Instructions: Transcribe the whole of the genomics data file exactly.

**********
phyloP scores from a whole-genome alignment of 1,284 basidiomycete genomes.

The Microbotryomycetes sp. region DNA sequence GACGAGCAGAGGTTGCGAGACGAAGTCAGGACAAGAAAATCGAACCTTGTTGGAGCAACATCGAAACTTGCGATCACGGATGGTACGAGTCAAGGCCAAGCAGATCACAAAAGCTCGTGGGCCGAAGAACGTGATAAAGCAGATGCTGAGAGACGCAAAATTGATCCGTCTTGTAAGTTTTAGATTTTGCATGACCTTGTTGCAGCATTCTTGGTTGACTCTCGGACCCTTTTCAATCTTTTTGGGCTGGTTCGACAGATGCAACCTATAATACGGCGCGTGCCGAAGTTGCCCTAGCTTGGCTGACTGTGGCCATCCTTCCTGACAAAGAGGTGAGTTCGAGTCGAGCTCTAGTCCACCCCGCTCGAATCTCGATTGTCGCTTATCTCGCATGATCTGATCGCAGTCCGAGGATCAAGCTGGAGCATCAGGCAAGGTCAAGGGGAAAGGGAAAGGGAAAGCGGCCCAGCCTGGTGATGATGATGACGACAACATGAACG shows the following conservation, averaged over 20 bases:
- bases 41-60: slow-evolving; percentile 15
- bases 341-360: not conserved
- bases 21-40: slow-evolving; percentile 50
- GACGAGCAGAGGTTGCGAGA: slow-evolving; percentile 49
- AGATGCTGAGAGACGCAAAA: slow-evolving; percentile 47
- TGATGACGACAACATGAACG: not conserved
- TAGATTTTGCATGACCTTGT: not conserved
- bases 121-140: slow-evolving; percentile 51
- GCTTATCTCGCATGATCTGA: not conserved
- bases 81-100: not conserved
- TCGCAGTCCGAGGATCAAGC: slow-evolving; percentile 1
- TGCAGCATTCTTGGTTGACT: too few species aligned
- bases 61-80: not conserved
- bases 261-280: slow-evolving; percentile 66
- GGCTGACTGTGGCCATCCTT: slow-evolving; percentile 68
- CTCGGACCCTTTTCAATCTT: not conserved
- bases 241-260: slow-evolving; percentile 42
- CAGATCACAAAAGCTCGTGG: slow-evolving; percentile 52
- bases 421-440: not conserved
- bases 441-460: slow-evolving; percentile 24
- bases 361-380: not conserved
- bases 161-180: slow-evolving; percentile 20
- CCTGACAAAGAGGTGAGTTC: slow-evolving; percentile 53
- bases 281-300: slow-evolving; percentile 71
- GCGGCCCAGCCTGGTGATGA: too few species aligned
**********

phyloP scores from a whole-genome alignment of 1,284 basidiomycete genomes.

The Microbotryomycetes sp. region DNA sequence GACGAGCAGAGGTTGCGAGACGAAGTCAGGACAAGAAAATCGAACCTTGTTGGAGCAACATCGAAACTTGCGATCACGGATGGTACGAGTCAAGGCCAAGCAGATCACAAAAGCTCGTGGGCCGAAGAACGTGATAAAGCAGATGCTGAGAGACGCAAAATTGATCCGTCTTGTAAGTTTTAGATTTTGCATGACCTTGTTGCAGCATTCTTGGTTGACTCTCGGACCCTTTTCAATCTTTTTGGGCTGGTTCGACAGATGCAACCTATAATACGGCGCGTGCCGAAGTTGCCCTAGCTTGGCTGACTGTGGCCATCCTTCCTGACAAAGAGGTGAGTTCGAGTCGAGCTCTAGTCCACCCCGCTCGAATCTCGATTGTCGCTTATCTCGCATGATCTGATCGCAGTCCGAGGATCAAGCTGGAGCATCAGGCAAGGTCAAGGGGAAAGGGAAAGGGAAAGCGGCCCAGCCTGGTGATGATGATGACGACAACATGAACG shows the following conservation, averaged over 20 bases:
- bases 41-60: slow-evolving; percentile 15
- bases 341-360: not conserved
- bases 21-40: slow-evolving; percentile 50
- GACGAGCAGAGGTTGCGAGA: slow-evolving; percentile 49
- AGATGCTGAGAGACGCAAAA: slow-evolving; percentile 47
- TGATGACGACAACATGAACG: not conserved
- TAGATTTTGCATGACCTTGT: not conserved
- bases 121-140: slow-evolving; percentile 51
- GCTTATCTCGCATGATCTGA: not conserved
- bases 81-100: not conserved
- TCGCAGTCCGAGGATCAAGC: slow-evolving; percentile 1
- TGCAGCATTCTTGGTTGACT: too few species aligned
- bases 61-80: not conserved
- bases 261-280: slow-evolving; percentile 66
- GGCTGACTGTGGCCATCCTT: slow-evolving; percentile 68
- CTCGGACCCTTTTCAATCTT: not conserved
- bases 241-260: slow-evolving; percentile 42
- CAGATCACAAAAGCTCGTGG: slow-evolving; percentile 52
- bases 421-440: not conserved
- bases 441-460: slow-evolving; percentile 24
- bases 361-380: not conserved
- bases 161-180: slow-evolving; percentile 20
- CCTGACAAAGAGGTGAGTTC: slow-evolving; percentile 53
- bases 281-300: slow-evolving; percentile 71
- GCGGCCCAGCCTGGTGATGA: too few species aligned